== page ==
What is unmistakable however is that with each transformation to accommodate the prevailing reality, larger number of individuals thrive and become an integral part of the system. This remains the clearest indication that capitalism works and the constants for its success reside in human psychological traits as opposed to ruthless machinations of capitalists. Accordingly, motivation, imagination, determination and aptitude among others, which unfortunately vary from one individual to another, determine one’s place in the system. The Astors, Duponts and Rockefellers’ ancestors were no doubt peasants in Medieval Europe; today however their descendants epitomize aristocracy in its purest form. The Gates family could not have imagined that one of their offsprings, William Henry “Bill” Gates III, would become the world’s richest man, yielding more influences on the global arena than most presidents, prime ministers and kings. Could anybody have foreseen that China, with its Confucian traditions, would in the 21st century surpass the economic might of the U.S, the exact timing is the subject of speculation, and become the standard-bearer of a new brand of capitalism?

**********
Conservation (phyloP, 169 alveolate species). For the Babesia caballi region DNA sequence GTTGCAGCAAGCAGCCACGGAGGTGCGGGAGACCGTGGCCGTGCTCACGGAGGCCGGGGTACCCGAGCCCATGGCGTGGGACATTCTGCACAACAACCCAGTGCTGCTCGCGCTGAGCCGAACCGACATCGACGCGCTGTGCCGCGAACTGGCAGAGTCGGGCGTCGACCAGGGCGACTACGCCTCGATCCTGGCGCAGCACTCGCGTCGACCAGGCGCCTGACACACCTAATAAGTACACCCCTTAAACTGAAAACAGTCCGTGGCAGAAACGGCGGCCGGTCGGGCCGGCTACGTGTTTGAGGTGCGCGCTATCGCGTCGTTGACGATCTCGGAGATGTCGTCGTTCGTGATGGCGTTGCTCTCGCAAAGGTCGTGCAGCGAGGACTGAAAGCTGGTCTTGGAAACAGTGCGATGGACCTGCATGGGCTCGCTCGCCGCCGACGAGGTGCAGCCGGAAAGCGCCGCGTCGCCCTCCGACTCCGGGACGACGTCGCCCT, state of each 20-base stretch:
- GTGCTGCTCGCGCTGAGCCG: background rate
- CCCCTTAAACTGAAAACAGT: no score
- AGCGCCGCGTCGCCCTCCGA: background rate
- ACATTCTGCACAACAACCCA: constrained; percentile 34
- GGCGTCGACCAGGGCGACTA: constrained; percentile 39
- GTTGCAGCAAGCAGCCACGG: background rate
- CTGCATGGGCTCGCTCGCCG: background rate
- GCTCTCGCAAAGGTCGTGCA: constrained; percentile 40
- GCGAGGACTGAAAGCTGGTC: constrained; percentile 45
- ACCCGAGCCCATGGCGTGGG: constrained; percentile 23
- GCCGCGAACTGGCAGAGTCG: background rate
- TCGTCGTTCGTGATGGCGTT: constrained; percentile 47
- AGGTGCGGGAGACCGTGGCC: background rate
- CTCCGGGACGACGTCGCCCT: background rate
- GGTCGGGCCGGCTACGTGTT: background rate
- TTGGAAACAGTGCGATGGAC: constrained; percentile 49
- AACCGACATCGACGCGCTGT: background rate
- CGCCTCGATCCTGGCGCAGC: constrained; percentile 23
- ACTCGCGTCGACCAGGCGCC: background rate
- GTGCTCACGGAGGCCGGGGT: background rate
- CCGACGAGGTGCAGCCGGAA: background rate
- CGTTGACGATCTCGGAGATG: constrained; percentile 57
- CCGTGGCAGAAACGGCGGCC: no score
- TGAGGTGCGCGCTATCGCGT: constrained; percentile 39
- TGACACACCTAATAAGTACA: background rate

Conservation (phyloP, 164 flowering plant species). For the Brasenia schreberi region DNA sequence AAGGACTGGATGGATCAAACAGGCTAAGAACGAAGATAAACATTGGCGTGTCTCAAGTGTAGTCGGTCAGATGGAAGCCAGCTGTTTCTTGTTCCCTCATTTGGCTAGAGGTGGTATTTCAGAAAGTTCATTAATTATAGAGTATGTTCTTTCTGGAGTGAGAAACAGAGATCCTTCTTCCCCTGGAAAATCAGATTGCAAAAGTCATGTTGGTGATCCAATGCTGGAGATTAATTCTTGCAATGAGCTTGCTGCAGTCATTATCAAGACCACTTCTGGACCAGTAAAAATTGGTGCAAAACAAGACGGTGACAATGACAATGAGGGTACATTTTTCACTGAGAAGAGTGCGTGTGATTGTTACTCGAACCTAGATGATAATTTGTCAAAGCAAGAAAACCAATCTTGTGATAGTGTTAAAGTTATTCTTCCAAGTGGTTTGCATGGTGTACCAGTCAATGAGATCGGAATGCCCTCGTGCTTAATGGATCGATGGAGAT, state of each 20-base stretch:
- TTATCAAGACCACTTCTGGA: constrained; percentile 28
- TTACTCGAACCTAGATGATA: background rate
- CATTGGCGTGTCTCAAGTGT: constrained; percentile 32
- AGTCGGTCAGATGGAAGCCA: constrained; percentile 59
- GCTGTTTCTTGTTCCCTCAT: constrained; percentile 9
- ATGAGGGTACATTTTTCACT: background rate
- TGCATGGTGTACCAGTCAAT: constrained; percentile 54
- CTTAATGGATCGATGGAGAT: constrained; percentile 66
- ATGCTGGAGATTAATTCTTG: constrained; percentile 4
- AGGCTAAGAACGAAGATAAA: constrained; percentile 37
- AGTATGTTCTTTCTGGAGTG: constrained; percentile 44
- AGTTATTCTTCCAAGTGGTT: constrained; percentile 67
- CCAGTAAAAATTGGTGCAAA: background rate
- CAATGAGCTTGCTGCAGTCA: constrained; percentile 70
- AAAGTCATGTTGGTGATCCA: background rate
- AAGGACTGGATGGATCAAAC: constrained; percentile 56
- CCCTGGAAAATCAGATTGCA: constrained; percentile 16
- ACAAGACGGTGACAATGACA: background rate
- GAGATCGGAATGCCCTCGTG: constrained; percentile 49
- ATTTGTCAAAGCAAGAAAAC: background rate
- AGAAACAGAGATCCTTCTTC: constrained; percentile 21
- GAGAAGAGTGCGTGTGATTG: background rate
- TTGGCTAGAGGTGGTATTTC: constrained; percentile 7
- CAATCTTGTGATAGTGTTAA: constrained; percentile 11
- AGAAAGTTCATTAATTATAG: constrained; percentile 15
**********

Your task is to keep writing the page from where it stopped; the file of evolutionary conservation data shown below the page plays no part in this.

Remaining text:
This is irrefutable proof that capitalism is versatile and could not be considered the exclusive domain of particular individuals or nations for that matter. The system’s foremost weakness is incidentally not greed, an inherent human characteristic which has been unfairly attributed to it, but the tendency of its most ardent defenders to perceive social compassion as a mortal threat. The shortsightedness of these indomitable guardians of the orthodoxy is evident, for they need to look no further at the philanthropic works of successful capitalists to understand the nihilism behind their uncompromising perspective on social compassion. Are Bill Gates, Ted Turner and Warren Buffet, to name a few of the most famous philanthropists, socialist sympathizers? One could not possibly think so because these industry moguls are the fiercest competitors in their respective fields, yet, they see social compassion as an integral part of their success.